CSR is picking up pace in India, but is still far from its target. Know more about the trends. Our CEO Noshir Dadrawala opines.
While the initial response was slow and corporate India is still far away from the Rs 22,000 crore that was estimated to flow out of CSR budgets, the performance for the fiscal year (FY) 2015-16 seems to be better than that of FY 2014-15, the year in which the new Indian Companies Act, 2013 and the infamous Section 135 mandating CSR came into force.
Reportedly, 100 top companies spent around Rs 5,240 crore during the FY 2014-15, compared to around Rs 3,000 crore during FY 2013-14, indicating an increase of around 75% over the previous year. However, the amount was still around 26% lower than the prescribed amount. Even PSUs have spent only around 1.3% of the average of their 3-year profits on CSR.
While a large part of the expenditure was on welfare-related activities, including supporting government schemes, a few companies have invested in activities which are strategically aligned to their business activities.
Sector-wise spending is as follows:
· Hunger, Poverty and Healthcare – Rs 1,497 crore
· Environmental Sustainability – Rs 540 crore
· Rural Development – Rs 470 crore
Aligning CSR to Business Interests
All over the world, what truly drives CSR even without the law mandating it, is aligning CSR to one’s core business interests. Accordingly, several companies used CSR funds which were aligned to their business activities. For example, Tata Motors trains youth in technical and automotive trades. Similarly, Aditya Birla Nuvo runs a Skills Training Centre in collaboration with the Confederation of Indian Industry. It has trained and certified 1,036 youth in trades such as the handling and repair of electrical equipment, auto service, retailing, data entry, tailoring, and salon care.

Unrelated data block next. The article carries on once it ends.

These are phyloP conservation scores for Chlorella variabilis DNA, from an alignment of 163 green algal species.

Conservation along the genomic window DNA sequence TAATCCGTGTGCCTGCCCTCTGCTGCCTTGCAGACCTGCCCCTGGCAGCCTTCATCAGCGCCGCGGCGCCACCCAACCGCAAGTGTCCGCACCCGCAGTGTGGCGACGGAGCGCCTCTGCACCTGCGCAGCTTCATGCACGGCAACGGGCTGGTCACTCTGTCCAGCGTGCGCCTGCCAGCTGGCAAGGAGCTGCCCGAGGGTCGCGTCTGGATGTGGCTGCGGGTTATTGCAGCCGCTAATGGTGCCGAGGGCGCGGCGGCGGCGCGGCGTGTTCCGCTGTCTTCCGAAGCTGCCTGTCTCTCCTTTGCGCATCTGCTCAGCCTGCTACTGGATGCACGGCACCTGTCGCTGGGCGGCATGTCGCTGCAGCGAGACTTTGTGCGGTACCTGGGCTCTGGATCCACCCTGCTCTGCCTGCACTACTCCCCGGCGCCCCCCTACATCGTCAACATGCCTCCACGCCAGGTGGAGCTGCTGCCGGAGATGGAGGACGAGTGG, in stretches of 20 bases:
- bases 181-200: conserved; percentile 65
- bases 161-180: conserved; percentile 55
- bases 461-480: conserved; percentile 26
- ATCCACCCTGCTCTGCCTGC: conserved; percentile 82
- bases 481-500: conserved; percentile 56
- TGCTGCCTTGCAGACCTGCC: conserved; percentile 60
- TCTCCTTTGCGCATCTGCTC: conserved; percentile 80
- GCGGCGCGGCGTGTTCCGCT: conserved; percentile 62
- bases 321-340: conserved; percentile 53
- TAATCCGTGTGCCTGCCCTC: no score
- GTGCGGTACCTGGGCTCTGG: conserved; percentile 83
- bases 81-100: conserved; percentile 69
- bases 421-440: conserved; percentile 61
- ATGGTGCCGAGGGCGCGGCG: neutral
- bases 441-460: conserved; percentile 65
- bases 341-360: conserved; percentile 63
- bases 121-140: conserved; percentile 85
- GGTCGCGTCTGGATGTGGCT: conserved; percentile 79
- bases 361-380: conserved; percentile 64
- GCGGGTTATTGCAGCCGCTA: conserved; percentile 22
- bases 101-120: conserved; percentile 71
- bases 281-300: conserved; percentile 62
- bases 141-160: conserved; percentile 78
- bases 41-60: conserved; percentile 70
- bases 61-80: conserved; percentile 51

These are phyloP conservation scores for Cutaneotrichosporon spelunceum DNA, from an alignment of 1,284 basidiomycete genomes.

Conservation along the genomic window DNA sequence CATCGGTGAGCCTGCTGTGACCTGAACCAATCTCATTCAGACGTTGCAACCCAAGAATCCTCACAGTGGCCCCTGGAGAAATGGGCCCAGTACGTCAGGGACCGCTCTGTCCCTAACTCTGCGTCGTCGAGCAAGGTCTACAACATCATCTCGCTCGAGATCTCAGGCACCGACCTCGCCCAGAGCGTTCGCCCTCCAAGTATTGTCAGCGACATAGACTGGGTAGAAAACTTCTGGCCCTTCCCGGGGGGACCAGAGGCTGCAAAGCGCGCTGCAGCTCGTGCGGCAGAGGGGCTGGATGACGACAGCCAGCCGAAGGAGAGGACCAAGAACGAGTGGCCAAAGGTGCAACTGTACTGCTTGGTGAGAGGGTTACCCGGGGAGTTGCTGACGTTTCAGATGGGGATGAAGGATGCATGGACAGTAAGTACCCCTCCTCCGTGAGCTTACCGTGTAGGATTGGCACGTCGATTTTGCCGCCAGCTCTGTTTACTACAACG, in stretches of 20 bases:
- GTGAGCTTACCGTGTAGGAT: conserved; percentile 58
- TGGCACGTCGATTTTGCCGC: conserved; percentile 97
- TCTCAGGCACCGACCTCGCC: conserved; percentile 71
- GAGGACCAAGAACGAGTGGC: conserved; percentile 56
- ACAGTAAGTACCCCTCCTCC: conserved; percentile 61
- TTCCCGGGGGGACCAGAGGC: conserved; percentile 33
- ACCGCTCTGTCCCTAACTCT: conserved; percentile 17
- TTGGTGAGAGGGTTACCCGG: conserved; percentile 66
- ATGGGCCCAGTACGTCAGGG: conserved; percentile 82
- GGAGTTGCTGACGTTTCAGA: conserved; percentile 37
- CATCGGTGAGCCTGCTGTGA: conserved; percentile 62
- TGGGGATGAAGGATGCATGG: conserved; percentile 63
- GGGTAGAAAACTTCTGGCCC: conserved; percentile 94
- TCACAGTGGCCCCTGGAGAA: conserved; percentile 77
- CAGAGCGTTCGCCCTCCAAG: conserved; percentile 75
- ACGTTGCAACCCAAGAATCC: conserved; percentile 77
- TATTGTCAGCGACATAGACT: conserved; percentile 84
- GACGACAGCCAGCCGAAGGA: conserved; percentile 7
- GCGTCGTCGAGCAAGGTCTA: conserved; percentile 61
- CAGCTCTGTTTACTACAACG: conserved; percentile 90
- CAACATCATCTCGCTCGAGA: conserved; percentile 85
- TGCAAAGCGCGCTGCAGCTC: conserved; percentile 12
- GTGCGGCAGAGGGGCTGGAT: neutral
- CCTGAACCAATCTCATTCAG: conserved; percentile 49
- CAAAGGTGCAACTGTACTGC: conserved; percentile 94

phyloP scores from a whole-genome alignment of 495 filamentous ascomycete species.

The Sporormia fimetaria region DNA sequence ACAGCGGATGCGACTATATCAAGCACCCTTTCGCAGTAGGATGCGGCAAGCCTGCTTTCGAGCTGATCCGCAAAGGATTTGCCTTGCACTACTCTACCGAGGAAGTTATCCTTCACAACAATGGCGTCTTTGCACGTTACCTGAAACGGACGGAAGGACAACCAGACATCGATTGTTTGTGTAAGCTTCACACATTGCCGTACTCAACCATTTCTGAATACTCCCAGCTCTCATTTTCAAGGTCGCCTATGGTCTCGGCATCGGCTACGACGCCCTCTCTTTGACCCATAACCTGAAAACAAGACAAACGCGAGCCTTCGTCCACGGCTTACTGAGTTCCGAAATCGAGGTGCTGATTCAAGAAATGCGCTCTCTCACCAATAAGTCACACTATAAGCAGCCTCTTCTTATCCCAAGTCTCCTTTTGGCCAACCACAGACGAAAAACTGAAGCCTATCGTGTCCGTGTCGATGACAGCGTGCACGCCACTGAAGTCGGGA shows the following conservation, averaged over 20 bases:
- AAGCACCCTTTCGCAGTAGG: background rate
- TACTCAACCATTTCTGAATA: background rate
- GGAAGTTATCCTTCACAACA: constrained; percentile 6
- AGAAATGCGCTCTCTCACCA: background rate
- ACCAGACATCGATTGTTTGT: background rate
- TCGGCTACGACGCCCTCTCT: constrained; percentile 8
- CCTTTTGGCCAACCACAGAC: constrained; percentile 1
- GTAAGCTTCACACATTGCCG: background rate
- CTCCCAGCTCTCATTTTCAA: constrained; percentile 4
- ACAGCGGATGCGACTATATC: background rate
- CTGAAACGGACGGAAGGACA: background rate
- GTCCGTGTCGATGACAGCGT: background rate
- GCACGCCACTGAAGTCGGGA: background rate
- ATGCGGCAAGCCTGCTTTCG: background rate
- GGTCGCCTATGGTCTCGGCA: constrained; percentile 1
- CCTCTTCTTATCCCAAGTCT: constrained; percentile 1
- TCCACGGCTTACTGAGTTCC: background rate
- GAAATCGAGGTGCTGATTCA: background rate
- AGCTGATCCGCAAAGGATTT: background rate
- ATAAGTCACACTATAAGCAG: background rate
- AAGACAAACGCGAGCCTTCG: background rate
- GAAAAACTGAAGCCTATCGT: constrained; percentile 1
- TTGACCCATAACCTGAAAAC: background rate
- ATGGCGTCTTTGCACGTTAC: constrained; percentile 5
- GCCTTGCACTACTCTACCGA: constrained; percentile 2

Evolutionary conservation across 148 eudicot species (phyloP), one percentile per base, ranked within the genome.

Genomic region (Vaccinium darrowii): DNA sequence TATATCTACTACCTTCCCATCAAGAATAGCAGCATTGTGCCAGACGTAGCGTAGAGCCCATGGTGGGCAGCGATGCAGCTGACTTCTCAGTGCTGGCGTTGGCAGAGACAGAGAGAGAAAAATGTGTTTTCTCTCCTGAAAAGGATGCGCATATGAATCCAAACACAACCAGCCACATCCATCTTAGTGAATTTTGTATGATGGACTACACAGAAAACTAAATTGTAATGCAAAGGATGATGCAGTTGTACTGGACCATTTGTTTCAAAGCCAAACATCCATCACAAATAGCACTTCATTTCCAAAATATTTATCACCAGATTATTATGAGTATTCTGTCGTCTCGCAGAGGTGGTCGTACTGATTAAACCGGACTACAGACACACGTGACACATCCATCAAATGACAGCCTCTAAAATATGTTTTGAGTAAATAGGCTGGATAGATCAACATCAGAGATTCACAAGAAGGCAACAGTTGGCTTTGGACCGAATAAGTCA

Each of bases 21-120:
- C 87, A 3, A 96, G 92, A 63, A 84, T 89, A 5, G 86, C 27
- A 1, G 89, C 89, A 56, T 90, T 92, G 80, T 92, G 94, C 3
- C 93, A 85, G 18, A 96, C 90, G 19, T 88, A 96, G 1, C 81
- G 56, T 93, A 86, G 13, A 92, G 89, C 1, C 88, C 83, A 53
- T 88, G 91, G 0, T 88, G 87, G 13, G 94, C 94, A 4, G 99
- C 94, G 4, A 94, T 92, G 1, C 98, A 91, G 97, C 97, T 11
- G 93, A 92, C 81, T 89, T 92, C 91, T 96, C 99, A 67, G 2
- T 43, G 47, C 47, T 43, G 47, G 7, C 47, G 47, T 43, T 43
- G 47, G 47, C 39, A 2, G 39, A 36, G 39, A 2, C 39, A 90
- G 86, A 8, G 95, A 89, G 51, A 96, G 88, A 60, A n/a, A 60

Other companies that do likewise are Godrej Consumer Products, Kotak Mahindra Bank, Maruti Suzuki, Colgate Palmolive (India), Asian Paints and Dr Reddy’s Laboratories, to name a few.
The easy mode of CSR
Of course, some companies have taken the easy way out and contributed to the Prime Minister’s National Relief Fund (Rs. 61 crore by 19 companies) and the Swachh Bharat Kosh (Rs. 47 crores by seven companies).
Reasons for not implementing CSR
The most common reason for failing to meet the mandated spending limit appears to be, “Funds committed but not spent”. As many as 22 companies cited this as the reason for their inability to comply with spending limit norms. Another 18 companies have cited delays (in implementation, project identification, etc.) as the reason for not meeting with the spending limit.
Institutional Investor Advisory Services (IIAS) has projected spending of around Rs 8,500 crores during current FY 2015-16. According to IIAS, “There is a need for significant improvement in the quality of disclosure on CSR activities – particularly with regard to quantum of spending.” However, it is encouraging to see that most of the larger companies have committees to oversee their CSR activities, and also conduct independent audits of these. It does appear that the frequency of review/monitoring will need to be increased, to ensure adequate tracking of CSR-related activities by the board.
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